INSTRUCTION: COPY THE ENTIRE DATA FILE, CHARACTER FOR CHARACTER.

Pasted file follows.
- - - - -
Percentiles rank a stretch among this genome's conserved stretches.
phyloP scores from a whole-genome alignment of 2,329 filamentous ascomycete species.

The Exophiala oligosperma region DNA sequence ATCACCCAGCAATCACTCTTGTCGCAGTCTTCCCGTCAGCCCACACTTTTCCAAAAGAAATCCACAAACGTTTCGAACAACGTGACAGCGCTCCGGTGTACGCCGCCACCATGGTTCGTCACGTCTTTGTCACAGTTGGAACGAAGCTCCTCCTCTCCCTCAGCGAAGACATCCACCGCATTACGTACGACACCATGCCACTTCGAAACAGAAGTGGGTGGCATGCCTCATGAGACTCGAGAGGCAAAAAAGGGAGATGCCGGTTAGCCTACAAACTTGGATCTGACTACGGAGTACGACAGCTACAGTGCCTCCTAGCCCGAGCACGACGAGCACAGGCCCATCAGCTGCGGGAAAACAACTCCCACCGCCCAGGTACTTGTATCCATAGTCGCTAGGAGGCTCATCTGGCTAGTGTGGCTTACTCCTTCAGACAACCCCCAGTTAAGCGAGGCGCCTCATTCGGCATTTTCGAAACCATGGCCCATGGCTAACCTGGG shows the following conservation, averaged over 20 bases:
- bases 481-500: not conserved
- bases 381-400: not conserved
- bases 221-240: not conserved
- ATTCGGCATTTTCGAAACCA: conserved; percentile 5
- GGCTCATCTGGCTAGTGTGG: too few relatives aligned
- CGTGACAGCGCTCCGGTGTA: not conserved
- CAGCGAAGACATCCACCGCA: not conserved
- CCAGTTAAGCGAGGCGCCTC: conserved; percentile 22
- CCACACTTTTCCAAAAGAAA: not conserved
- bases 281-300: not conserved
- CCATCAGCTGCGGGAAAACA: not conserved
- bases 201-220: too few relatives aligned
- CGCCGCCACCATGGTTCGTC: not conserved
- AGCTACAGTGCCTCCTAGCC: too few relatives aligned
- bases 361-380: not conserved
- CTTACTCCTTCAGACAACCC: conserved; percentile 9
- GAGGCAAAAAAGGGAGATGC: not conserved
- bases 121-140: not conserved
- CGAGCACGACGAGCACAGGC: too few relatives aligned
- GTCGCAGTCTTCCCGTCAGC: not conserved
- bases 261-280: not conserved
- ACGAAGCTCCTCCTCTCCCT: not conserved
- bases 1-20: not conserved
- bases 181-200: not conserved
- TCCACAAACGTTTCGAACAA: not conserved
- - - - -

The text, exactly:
Percentiles rank a stretch among this genome's conserved stretches.
phyloP scores from a whole-genome alignment of 2,329 filamentous ascomycete species.

The Exophiala oligosperma region DNA sequence ATCACCCAGCAATCACTCTTGTCGCAGTCTTCCCGTCAGCCCACACTTTTCCAAAAGAAATCCACAAACGTTTCGAACAACGTGACAGCGCTCCGGTGTACGCCGCCACCATGGTTCGTCACGTCTTTGTCACAGTTGGAACGAAGCTCCTCCTCTCCCTCAGCGAAGACATCCACCGCATTACGTACGACACCATGCCACTTCGAAACAGAAGTGGGTGGCATGCCTCATGAGACTCGAGAGGCAAAAAAGGGAGATGCCGGTTAGCCTACAAACTTGGATCTGACTACGGAGTACGACAGCTACAGTGCCTCCTAGCCCGAGCACGACGAGCACAGGCCCATCAGCTGCGGGAAAACAACTCCCACCGCCCAGGTACTTGTATCCATAGTCGCTAGGAGGCTCATCTGGCTAGTGTGGCTTACTCCTTCAGACAACCCCCAGTTAAGCGAGGCGCCTCATTCGGCATTTTCGAAACCATGGCCCATGGCTAACCTGGG shows the following conservation, averaged over 20 bases:
- bases 481-500: not conserved
- bases 381-400: not conserved
- bases 221-240: not conserved
- ATTCGGCATTTTCGAAACCA: conserved; percentile 5
- GGCTCATCTGGCTAGTGTGG: too few relatives aligned
- CGTGACAGCGCTCCGGTGTA: not conserved
- CAGCGAAGACATCCACCGCA: not conserved
- CCAGTTAAGCGAGGCGCCTC: conserved; percentile 22
- CCACACTTTTCCAAAAGAAA: not conserved
- bases 281-300: not conserved
- CCATCAGCTGCGGGAAAACA: not conserved
- bases 201-220: too few relatives aligned
- CGCCGCCACCATGGTTCGTC: not conserved
- AGCTACAGTGCCTCCTAGCC: too few relatives aligned
- bases 361-380: not conserved
- CTTACTCCTTCAGACAACCC: conserved; percentile 9
- GAGGCAAAAAAGGGAGATGC: not conserved
- bases 121-140: not conserved
- CGAGCACGACGAGCACAGGC: too few relatives aligned
- GTCGCAGTCTTCCCGTCAGC: not conserved
- bases 261-280: not conserved
- ACGAAGCTCCTCCTCTCCCT: not conserved
- bases 1-20: not conserved
- bases 181-200: not conserved
- TCCACAAACGTTTCGAACAA: not conserved